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Unformatted text preview: ABSTRACT Background: Flavonoids are polyphenolic compounds of plant origin with antioxidant effects. Flavonoids inhibit LDL oxidation and reduce thrombotic tendency in vitro. Little is known about how cocoa powder and dark chocolate, rich sources of polyphe- nols, affect these cardiovascular disease risk factors. Objective: We evaluated the effects of a diet high in cocoa pow- der and dark chocolate (CP-DC diet) on LDL oxidative suscepti- bility, serum total antioxidant capacity, and urinary prostaglandin concentrations. Design: We conducted a randomized, 2-period, crossover study in 23 healthy subjects fed 2 diets: an average American diet (AAD) controlled for fiber, caffeine, and theobromine and an AAD supplemented with 22 g cocoa powder and 16 g dark choco- late (CP-DC diet), providing < 466 mg procyanidins/d. Results: LDL oxidation lag time was < 8% greater ( P = 0.01) after the CP-DC diet than after the AAD. Serum total antioxidant capacity measured by oxygen radical absorbance capacity was < 4% greater ( P = 0.04) after the CP-DC diet than after the AAD and was positively correlated with LDL oxidation lag time ( r = 0.32, P = 0.03). HDL cholesterol was 4% greater after the CP-DC diet ( P = 0.02) than after the AAD; however, LDL-HDL ratios were not significantly different. Twenty-four–hour urinary excretion of thromboxane B 2 and 6-keto-prostaglandin F 1 a and the ratio of the 2 compounds were not significantly different between the 2 diets. Conclusion: Cocoa powder and dark chocolate may favorably affect cardiovascular disease risk status by modestly reducing LDL oxidation susceptibility, increasing serum total antioxidant capacity and HDL-cholesterol concentrations, and not adversely affecting prostaglandins. Am J Clin Nutr 2001;74:596–602. KEY WORDS Cocoa powder, dark chocolate, LDL oxidation, oxygen radical absorbance capacity, prostaglandins, flavonoids, procyanidins, polyphenols, catechins INTRODUCTION Flavonoids are a group of polyphenolic compounds that occur widely in fruit, vegetables, tea, and red wine. Certain cocoas and chocolates can also be rich sources of flavonoids, especially the sub- class of oligomeric flavonoids known as procyanidins (1–4). Indeed, the antioxidant activity of cocoa and chocolate was shown to be cor- related with its catechin and procyanidin contents. Arts et al (2) reported that dark chocolate contains catechins (a group of flavan-3-ol flavonoid compounds) at an average concentration of 0.535 mg/g, 4 times that of tea (139 mg/L). In a representative sample of the Dutch population, chocolate contributed 20% of the catechin intake whereas tea contributed 55%. In younger age groups, in which choco- late is probably preferred to tea, and in countries where tea is con- sumed less, chocolate may be a more important source of catechins and their oligomers (eg, procyanidins). Therefore, cocoa and choco- late can be important dietary sources of flavonoids in addition to tea....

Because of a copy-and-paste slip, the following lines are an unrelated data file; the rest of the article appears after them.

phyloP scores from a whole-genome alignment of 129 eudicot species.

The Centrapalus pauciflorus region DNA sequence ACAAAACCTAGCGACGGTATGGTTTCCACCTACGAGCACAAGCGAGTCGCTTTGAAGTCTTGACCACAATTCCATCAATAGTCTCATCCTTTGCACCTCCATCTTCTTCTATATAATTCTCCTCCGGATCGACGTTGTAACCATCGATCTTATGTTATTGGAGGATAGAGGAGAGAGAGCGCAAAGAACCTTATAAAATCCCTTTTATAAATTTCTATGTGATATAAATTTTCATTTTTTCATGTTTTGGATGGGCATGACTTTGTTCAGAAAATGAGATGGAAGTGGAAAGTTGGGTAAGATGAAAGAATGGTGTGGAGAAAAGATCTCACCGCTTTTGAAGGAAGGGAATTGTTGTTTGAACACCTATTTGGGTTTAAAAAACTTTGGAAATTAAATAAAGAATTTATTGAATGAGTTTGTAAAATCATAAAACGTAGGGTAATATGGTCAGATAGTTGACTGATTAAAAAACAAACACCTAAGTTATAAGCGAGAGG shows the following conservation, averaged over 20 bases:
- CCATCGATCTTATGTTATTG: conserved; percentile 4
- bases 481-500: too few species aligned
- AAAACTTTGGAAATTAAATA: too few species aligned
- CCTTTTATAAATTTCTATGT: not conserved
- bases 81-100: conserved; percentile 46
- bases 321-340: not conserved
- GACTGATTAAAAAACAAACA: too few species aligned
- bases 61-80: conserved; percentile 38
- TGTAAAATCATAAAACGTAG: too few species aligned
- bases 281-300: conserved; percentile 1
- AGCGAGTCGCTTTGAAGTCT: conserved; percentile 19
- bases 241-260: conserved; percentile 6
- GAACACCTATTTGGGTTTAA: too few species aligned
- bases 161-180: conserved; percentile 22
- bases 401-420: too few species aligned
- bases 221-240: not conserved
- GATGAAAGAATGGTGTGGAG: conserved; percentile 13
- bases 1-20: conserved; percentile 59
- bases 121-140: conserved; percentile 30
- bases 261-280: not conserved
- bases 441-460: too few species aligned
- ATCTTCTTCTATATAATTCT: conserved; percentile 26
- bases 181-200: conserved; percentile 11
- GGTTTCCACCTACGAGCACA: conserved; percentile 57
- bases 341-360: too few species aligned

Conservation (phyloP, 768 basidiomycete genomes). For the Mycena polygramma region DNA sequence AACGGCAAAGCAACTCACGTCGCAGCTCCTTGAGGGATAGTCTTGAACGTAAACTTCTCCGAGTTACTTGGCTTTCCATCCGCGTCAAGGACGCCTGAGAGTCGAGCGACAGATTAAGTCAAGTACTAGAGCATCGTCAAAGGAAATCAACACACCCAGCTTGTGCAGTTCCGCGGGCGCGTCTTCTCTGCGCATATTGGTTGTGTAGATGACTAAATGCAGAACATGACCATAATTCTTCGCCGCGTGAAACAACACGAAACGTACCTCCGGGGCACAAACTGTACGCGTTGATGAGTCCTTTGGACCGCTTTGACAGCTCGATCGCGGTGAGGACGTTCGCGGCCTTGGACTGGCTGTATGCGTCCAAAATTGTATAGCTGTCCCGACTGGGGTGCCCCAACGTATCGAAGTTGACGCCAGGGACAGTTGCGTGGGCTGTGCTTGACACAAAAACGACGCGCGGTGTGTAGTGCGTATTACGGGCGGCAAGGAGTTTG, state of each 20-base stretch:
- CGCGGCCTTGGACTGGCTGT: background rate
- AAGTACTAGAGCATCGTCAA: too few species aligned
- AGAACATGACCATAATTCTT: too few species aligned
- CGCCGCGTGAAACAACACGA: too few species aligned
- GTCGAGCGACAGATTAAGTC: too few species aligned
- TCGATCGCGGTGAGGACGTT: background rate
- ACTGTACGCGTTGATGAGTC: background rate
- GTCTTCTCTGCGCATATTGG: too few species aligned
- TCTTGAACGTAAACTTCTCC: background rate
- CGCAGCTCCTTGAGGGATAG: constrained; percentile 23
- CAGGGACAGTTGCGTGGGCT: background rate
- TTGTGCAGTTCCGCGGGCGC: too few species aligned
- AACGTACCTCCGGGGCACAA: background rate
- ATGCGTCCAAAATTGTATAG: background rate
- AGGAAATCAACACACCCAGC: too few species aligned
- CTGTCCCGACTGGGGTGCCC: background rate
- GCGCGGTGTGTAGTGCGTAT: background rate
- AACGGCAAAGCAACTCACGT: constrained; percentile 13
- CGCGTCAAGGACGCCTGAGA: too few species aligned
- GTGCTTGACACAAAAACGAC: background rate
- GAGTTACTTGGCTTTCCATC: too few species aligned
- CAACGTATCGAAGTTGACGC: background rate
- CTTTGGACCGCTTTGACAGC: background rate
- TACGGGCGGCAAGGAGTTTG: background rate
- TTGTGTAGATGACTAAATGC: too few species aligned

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This note was uploaded on 01/06/2012 for the course BIOL 1322 taught by Professor Aliciabrown during the Summer '11 term at Collins.
- Summer '11